When someone brings up the topic of visual arts, most minds would wander to the Masters from olden eras. Van Gogh and his Sunflowers, Da Vinci’s Mona Lisa, Kahlo’s self portraits and Vermeer’s Girl with a Pearl Earring immediately come to mind. When asked about contemporary artists, perhaps one would talk about Warhol and his revolutionary pop art movement or his partner in crime, the crowned Neo-Expressionist Jean-Michel Basquiat. While all those artists were undoubtedly talented, few people would be able to name a Canadian artist, dead or alive. This may change very soon thanks to the Guggenheim’s exhibit of Agnes Martin.
Agnes Martin was an artist born in the province of Saskatchewan before moving to America to further her education and ultimately spend the remaining of her years in Mexico. How does all this information tie in with my blog you may ask? Agnes was well known for being a minimalist and in honour of her Guggenheim exhibit, COS created a special line based off of her works. The 12 piece collection was highly influenced by her iconic geometric compositions. Martin’s works were often subdued in colour which is reflected in the hues and fabrics used for the collection.
I will admit how eager I was to see the collection when I first heard that it was in the making. Upon closer inspection, the clothes would have fit perfectly well with the COS label in any given collection. The geometry and structure of the pieces are things that I have grown accustomed to from the brand but they do retain some of Agnes Martin’s spirits in their shapes and patterns. There is a true symbiosis between the brand and the artist, something that is often overlooked when combining two entities with such distinct brand identities.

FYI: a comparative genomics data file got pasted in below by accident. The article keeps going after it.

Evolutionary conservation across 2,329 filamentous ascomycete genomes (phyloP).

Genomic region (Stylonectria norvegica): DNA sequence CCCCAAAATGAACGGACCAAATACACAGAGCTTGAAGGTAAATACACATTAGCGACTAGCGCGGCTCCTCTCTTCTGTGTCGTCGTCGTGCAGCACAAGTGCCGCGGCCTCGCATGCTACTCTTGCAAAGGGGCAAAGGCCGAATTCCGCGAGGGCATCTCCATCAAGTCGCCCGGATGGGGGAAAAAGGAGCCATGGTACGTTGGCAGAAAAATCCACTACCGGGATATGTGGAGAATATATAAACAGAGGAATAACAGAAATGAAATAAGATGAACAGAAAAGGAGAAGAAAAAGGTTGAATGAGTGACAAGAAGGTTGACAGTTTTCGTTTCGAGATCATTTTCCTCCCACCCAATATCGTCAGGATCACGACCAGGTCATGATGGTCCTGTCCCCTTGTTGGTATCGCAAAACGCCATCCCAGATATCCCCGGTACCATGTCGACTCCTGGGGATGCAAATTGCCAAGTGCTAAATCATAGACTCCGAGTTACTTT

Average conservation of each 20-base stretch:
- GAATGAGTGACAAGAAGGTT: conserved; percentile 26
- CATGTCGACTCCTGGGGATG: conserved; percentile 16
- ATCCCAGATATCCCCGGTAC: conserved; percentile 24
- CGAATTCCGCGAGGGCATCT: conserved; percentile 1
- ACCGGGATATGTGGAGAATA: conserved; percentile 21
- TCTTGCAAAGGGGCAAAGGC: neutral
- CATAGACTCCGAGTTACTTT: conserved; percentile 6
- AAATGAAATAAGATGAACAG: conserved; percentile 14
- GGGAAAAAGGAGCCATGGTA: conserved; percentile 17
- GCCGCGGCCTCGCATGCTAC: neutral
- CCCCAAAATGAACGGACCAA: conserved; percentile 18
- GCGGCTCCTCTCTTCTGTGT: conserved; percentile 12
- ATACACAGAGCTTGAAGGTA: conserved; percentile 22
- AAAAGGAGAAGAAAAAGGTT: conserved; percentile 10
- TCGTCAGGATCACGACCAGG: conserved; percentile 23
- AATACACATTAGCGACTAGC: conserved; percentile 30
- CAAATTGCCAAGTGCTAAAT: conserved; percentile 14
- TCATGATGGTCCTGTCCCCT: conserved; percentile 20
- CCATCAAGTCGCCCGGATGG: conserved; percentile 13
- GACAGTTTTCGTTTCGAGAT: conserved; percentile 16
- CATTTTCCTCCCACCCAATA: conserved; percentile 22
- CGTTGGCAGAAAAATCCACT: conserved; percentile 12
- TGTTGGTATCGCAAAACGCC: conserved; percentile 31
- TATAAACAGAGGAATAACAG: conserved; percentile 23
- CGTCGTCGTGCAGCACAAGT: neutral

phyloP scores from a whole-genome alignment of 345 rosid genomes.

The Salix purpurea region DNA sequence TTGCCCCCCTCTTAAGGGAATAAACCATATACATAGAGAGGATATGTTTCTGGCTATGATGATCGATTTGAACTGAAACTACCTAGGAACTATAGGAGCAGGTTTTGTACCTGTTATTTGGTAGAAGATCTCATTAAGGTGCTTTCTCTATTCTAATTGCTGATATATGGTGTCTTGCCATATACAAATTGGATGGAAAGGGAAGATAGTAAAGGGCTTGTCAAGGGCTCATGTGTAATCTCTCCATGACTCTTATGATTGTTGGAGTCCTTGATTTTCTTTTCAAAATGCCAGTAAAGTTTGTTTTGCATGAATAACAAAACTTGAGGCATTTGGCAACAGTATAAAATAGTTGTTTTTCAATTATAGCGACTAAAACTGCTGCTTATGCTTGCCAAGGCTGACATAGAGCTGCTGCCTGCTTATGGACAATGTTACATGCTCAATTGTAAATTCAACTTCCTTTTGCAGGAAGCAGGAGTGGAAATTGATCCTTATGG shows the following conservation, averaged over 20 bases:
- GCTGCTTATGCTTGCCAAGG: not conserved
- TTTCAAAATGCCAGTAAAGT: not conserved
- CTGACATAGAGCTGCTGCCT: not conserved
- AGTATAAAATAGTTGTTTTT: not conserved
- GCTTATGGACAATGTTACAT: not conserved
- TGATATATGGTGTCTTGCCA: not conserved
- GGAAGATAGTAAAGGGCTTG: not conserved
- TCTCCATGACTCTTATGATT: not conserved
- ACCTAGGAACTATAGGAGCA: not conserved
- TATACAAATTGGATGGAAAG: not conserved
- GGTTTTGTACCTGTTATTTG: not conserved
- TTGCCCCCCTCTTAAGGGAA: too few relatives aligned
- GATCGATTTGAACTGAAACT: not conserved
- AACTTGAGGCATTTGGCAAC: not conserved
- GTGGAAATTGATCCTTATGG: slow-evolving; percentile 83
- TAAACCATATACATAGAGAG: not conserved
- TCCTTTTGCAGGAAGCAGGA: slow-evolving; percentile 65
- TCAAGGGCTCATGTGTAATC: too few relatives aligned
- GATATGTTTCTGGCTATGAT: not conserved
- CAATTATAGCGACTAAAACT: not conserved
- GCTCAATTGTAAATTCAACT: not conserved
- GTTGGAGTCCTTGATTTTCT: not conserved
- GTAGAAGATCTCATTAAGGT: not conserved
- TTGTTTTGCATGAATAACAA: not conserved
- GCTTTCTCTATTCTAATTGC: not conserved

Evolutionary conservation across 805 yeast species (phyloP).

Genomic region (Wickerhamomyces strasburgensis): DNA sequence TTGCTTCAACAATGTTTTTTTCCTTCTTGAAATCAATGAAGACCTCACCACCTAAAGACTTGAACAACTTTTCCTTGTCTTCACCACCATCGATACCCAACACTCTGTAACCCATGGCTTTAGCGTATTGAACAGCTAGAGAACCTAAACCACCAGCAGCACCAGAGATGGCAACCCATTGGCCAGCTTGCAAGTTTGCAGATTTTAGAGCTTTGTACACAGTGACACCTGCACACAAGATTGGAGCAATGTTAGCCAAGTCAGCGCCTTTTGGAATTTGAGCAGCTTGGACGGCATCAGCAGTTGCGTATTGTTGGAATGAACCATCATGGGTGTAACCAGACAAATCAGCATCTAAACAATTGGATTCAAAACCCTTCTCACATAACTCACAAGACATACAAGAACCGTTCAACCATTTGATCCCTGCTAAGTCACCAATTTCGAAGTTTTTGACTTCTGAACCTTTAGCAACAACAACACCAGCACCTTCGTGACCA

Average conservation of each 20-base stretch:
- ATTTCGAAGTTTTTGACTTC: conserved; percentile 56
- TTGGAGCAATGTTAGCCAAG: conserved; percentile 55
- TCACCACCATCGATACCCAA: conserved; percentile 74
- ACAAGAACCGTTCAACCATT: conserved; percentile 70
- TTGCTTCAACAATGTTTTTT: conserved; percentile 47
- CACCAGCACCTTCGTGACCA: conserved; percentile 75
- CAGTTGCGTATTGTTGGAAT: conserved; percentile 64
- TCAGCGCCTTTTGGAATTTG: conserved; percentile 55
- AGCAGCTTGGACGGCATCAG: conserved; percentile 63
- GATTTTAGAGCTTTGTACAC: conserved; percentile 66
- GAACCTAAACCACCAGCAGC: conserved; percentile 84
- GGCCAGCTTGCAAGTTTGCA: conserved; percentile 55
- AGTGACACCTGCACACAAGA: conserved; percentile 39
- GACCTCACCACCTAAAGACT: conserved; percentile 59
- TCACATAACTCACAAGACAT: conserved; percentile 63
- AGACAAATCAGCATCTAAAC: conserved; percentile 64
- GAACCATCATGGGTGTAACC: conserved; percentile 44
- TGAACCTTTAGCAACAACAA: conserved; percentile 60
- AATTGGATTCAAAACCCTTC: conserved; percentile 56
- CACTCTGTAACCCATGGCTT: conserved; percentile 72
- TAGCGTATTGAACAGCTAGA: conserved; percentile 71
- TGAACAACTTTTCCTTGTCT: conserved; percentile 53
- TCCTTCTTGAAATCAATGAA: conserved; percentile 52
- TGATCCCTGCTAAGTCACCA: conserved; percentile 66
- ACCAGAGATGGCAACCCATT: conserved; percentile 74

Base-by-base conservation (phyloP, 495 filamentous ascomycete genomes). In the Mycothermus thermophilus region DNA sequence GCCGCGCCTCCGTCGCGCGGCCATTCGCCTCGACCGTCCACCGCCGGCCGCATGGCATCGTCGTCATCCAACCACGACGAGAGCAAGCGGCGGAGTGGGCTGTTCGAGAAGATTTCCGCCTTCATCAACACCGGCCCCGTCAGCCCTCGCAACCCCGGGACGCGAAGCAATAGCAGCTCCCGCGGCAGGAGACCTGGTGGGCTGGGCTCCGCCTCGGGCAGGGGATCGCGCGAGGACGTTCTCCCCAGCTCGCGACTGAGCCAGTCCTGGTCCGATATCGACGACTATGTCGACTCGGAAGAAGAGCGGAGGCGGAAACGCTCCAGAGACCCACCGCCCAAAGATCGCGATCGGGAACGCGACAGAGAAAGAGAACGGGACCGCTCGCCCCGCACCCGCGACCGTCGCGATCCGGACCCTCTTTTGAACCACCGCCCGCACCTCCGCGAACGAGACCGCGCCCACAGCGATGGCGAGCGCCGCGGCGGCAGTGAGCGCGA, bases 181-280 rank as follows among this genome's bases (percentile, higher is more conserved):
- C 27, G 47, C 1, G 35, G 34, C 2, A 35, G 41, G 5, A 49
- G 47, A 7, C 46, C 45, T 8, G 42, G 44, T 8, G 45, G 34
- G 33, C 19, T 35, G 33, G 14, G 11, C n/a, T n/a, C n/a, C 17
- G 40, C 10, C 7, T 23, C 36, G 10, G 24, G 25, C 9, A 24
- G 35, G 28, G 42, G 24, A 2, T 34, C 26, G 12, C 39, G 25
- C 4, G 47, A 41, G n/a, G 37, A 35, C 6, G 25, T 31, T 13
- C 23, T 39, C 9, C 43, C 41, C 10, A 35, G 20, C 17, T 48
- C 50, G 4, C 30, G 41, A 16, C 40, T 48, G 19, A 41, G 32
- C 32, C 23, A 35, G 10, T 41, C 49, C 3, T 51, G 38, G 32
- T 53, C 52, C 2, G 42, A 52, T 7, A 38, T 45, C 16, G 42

For this blog post, I chose to feature the blue men pants from the line. While a lot of pieces were interesting (including a “striped” white shirt were all the stripes were hand stitched), the pants truly caught my attention. Blue and Didier usually equals to a match made in Heaven but the cut of the pants intrigued me. The relaxed fit paired with the weight of the fabric created a very interesting shape that is rarely seen in men’s pants and the matching belt tied the look together beautifully.
It is not a piece that I would necessarily wear on a day-to-day basis but one needs to give merit where merit is due. Those pants, just like Agnes Martin’s works, could be considered wearable minimal art and a fantastic example of self expression, something that the artist would most definitely smile upon.
Jacket by The Kooples/ Turtleneck by UNIQLO/ Pants by COS X Agnes Martin Guggenheim 2016/ Shoes by Gucci